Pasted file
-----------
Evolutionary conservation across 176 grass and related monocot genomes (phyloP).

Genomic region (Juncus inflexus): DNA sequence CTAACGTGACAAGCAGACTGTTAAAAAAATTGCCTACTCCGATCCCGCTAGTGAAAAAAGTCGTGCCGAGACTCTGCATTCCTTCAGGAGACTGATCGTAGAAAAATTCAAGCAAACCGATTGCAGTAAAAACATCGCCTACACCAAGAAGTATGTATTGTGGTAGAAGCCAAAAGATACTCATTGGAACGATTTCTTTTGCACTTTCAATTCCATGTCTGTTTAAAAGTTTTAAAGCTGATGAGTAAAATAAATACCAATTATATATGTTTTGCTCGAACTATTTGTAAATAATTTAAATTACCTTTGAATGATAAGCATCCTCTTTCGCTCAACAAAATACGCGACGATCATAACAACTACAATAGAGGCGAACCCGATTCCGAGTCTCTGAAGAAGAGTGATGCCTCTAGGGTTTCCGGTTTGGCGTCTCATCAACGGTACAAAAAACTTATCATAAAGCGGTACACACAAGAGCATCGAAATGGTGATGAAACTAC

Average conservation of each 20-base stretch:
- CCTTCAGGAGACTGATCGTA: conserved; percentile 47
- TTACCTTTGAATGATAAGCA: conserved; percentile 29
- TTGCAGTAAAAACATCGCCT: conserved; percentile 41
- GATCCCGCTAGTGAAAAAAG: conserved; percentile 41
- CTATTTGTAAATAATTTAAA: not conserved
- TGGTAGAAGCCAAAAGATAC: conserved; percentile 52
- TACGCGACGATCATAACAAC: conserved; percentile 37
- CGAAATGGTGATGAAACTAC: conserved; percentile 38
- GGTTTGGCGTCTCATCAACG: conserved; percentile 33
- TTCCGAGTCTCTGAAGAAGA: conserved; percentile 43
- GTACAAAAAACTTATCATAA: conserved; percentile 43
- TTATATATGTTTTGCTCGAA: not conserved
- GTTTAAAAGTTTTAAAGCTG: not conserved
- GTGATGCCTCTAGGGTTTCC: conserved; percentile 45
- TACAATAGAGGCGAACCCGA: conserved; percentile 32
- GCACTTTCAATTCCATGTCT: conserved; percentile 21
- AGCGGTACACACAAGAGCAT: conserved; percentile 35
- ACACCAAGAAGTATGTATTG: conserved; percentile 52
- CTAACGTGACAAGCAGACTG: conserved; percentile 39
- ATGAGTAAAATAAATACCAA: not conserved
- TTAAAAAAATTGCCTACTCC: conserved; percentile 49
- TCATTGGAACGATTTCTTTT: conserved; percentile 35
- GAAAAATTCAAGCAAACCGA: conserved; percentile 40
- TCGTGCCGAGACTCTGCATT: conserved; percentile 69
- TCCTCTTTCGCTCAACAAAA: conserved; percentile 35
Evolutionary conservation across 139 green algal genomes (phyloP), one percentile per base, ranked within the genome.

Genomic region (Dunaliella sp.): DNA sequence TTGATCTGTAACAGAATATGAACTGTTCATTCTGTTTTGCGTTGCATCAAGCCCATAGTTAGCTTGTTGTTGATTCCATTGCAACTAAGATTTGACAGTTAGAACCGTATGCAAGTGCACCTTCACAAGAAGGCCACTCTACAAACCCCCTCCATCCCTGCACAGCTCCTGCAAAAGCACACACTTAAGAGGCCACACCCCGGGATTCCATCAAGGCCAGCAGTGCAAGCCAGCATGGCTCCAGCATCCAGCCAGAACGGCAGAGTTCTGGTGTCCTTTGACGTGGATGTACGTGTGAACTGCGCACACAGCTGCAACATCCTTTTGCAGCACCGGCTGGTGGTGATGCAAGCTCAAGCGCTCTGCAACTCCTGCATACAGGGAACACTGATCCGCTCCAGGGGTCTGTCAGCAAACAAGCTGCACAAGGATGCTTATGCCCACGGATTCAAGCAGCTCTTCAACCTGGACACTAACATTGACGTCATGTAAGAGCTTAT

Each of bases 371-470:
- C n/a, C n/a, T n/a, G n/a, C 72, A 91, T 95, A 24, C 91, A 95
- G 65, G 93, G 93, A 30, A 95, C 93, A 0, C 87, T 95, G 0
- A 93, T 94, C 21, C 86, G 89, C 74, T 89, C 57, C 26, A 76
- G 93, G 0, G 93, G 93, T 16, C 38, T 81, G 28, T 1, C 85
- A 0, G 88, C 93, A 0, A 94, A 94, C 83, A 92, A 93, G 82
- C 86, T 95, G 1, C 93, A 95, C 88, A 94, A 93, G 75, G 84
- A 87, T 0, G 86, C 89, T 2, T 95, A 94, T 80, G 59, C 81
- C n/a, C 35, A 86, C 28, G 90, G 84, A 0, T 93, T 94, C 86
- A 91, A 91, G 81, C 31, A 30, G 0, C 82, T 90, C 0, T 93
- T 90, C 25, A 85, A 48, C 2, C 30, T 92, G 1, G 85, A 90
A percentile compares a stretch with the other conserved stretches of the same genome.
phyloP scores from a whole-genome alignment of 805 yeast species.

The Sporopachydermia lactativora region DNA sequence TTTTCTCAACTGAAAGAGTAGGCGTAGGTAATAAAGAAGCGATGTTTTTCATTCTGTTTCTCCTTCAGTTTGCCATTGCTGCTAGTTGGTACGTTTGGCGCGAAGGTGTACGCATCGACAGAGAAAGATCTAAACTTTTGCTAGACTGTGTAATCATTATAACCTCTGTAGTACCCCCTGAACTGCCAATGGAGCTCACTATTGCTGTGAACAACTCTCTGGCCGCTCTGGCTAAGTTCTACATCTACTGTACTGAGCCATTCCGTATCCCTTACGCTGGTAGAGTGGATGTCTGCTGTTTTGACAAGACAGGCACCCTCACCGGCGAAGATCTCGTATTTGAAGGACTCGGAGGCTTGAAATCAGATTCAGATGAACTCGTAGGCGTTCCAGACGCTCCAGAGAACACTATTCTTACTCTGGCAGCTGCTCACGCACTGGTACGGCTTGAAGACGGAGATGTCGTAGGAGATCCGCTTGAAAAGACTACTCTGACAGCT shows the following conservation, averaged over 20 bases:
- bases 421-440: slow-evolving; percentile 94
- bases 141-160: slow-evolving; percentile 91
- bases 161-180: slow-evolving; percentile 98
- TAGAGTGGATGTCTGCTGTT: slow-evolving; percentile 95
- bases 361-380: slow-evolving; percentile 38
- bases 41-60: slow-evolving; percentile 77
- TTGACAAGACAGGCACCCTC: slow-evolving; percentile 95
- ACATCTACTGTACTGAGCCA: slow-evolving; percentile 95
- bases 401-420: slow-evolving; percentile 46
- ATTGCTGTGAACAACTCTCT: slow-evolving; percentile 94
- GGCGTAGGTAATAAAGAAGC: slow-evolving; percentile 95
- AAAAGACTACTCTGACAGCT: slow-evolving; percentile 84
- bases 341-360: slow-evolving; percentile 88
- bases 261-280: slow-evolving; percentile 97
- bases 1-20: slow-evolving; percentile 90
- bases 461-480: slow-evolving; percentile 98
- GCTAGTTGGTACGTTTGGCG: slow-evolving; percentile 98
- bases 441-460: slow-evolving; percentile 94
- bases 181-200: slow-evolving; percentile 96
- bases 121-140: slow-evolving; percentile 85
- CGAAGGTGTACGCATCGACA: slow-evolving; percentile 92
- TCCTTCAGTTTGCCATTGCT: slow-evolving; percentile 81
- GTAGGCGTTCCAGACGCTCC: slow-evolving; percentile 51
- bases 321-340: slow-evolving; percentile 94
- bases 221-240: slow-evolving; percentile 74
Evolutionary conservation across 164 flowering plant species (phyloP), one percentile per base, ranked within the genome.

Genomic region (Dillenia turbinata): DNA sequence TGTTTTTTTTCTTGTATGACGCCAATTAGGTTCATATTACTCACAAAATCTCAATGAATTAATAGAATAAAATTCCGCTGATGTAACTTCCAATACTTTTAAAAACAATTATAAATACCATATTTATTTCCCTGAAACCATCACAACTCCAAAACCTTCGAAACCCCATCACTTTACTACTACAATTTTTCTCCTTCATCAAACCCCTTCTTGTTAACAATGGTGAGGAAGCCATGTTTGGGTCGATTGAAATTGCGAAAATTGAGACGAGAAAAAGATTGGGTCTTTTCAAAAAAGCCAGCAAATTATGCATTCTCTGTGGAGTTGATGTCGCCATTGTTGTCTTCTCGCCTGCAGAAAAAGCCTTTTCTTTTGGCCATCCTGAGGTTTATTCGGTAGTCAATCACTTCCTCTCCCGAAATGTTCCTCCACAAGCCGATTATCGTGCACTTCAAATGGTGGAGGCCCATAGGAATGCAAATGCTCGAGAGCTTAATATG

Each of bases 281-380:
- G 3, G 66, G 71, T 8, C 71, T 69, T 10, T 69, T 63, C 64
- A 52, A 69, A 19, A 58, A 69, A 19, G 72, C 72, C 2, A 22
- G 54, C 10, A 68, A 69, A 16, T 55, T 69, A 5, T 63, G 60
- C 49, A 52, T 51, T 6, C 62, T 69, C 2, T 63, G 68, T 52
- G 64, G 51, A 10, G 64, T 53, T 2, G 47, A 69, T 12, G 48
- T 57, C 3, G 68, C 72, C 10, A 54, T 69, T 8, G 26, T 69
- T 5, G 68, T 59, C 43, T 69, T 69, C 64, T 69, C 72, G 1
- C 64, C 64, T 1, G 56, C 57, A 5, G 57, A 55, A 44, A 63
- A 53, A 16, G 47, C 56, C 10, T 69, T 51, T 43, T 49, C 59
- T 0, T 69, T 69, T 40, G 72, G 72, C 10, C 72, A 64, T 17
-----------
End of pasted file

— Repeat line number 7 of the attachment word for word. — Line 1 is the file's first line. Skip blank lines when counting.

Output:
- GATCCCGCTAGTGAAAAAAG: conserved; percentile 41